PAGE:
Ministers told to study GM food cancer risks

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The Independent Online
THE COUNTRY'S most senior doctor has told ministers to set up a special panel to examine whether eating genetically modified food could cause birth defects, cancer or damage to the human immune system.

In a confidential report to the Government, the Chief Medical Officer and the Chief Scientific Adviser have recommended that ministers set up a GM health monitoring unit, similar to the body of experts which discovered a link between eating beef from BSE infected cows and human CJD.

They believe not enough research has been done to determine whether eating GM food could cause serious health problems in humans.

The report, seen last month by the ministerial committee on genetic modification, proposes "the creation of a new unit to monitor the health effects of GMOs, similar to the unit monitoring CJD". It should examine "potential health effects" including "foetal abnormalities, new cancers, and effects on the human immune system".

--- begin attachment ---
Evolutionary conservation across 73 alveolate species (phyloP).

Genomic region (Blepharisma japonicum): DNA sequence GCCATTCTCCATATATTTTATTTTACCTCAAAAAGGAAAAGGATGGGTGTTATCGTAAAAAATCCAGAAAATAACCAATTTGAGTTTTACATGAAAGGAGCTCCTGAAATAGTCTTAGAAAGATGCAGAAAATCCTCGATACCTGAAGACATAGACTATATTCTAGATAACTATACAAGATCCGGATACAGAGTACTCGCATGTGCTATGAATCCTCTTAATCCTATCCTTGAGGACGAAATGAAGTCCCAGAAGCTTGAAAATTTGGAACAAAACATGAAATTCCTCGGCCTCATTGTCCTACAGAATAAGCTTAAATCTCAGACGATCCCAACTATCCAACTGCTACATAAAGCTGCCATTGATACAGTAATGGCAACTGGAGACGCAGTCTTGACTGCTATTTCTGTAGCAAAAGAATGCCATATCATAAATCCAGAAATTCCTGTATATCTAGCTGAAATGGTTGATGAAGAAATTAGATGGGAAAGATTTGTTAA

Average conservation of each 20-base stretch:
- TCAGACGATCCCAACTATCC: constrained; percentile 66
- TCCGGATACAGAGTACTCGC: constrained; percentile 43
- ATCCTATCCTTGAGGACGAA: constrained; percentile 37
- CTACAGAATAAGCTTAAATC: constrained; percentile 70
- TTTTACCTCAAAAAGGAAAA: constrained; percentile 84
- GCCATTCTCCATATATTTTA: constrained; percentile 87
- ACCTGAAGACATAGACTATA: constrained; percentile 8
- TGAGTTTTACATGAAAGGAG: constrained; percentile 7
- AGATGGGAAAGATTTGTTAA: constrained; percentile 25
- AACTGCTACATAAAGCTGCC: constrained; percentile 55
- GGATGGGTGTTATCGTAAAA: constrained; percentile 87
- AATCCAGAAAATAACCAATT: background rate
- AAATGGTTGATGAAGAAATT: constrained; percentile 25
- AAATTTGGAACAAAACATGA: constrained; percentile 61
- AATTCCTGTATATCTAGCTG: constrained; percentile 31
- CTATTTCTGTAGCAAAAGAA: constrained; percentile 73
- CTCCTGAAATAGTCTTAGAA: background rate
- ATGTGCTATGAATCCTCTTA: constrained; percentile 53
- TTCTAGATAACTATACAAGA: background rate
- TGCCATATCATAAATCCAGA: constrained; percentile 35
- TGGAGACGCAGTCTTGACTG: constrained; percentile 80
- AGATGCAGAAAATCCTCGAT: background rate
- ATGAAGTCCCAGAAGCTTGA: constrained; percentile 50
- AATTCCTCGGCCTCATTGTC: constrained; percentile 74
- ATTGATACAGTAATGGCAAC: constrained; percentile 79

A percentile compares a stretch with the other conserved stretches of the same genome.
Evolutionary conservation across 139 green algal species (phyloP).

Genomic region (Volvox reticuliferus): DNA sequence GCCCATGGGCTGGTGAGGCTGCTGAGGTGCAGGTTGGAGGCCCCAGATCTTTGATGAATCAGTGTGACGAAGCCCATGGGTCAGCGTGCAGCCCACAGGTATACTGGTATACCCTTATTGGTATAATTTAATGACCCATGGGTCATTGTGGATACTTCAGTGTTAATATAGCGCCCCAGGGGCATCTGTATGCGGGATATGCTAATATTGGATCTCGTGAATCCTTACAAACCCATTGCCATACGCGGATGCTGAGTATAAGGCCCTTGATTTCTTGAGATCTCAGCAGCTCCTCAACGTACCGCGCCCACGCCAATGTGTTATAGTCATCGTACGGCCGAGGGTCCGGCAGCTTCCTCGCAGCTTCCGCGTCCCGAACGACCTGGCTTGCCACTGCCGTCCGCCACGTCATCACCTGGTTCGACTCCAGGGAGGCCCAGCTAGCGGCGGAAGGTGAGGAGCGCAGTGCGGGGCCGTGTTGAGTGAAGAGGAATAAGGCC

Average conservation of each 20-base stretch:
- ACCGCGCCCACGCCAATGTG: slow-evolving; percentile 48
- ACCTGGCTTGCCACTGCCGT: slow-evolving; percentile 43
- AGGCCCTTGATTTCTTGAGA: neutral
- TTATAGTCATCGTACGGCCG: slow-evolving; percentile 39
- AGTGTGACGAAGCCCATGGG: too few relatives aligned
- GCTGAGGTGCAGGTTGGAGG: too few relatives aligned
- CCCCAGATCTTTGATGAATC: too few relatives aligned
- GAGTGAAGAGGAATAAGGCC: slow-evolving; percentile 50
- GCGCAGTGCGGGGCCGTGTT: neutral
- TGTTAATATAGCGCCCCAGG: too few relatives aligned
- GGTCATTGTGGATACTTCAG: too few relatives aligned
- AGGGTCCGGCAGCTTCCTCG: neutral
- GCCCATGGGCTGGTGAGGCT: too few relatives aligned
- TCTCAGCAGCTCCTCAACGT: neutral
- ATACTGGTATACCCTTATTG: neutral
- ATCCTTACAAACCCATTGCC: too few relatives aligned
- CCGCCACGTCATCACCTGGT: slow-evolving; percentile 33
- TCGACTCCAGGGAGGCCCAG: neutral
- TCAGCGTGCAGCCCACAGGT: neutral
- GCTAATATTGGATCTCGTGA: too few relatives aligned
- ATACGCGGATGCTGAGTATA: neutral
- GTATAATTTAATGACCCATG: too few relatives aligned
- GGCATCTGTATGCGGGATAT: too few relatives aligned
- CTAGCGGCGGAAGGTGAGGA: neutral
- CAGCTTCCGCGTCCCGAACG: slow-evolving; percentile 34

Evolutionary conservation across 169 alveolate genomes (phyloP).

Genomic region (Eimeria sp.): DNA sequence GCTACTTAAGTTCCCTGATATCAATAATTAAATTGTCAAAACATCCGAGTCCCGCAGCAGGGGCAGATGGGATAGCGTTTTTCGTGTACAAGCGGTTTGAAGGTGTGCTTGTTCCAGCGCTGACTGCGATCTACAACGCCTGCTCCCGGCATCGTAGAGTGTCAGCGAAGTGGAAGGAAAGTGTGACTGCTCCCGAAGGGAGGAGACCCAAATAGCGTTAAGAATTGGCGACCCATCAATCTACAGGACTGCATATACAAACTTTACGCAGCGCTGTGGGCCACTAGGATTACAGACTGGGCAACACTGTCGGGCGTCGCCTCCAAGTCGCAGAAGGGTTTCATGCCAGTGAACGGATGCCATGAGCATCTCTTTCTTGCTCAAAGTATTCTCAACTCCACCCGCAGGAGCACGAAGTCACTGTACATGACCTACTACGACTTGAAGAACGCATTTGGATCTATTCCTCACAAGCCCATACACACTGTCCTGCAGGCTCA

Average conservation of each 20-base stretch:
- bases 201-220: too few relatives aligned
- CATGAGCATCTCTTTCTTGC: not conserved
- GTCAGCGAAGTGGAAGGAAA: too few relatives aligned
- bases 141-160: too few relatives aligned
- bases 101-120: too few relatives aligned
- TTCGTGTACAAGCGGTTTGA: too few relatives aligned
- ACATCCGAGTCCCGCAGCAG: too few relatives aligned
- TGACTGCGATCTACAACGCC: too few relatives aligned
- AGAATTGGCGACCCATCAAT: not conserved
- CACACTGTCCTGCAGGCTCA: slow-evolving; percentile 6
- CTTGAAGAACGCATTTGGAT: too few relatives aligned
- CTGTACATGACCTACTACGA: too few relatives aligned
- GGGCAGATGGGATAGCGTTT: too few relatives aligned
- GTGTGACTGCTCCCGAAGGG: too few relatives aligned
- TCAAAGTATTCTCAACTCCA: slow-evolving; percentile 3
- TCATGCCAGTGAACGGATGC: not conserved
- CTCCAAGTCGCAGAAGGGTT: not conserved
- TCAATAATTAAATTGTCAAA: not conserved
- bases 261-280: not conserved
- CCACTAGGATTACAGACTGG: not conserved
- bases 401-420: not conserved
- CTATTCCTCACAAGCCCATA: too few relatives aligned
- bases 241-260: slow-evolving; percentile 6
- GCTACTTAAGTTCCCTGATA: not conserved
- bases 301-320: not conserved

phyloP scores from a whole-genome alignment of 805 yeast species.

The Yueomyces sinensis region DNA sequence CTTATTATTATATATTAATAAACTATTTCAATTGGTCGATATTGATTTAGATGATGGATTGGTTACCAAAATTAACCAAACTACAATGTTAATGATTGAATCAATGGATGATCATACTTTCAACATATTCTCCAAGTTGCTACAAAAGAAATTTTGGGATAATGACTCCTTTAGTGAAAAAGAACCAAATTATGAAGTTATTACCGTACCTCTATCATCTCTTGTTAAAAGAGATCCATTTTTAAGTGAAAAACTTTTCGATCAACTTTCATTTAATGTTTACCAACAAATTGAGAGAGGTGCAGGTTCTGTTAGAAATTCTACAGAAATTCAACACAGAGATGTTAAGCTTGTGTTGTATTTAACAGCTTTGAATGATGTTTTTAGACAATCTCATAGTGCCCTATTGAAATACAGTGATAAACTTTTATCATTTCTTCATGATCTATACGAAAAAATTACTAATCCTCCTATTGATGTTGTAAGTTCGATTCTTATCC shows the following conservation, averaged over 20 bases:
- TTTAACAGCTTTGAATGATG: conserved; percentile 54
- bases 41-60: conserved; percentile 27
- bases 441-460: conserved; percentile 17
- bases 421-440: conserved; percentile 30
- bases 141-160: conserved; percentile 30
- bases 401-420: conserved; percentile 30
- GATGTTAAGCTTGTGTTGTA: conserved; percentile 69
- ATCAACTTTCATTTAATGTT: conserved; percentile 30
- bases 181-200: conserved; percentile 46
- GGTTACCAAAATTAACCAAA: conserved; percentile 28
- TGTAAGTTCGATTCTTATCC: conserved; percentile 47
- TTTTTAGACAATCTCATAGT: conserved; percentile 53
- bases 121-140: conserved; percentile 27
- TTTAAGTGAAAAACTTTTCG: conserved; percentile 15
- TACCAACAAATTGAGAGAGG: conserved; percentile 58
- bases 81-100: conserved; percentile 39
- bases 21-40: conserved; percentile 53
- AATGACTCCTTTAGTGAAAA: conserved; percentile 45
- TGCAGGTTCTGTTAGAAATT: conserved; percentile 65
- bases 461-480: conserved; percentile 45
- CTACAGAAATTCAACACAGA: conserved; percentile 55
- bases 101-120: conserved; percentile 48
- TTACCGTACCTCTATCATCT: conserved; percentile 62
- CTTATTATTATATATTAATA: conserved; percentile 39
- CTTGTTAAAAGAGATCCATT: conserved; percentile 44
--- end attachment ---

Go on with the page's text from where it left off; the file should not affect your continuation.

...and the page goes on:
Professor Liam Donaldson, the Chief Medical Officer, and Sir Robert May, the Government's Chief Scientific Adviser, concluded that "our understanding [of the effect of GMOs on human health] is still developing". While there is no conclusive evidence, their findings will renew public concern that GM food could lead to unknown health consequences.

Scientists, including Dr Michael Antoniou of Guy's Hospital in London, have warned that genetic engineering could lead to the creation of new allergies, cancers and other illnesses in human beings because of "the disruption of our natural genetic order".

"The reasons why we can't be specific about the health consequences of GM food is that we don't know enough," said Dr Antoniou. "Each genetic engineering event holds its own dangers. You could have acute toxicity or something that sneaks up over many years. Any of these things are possible."

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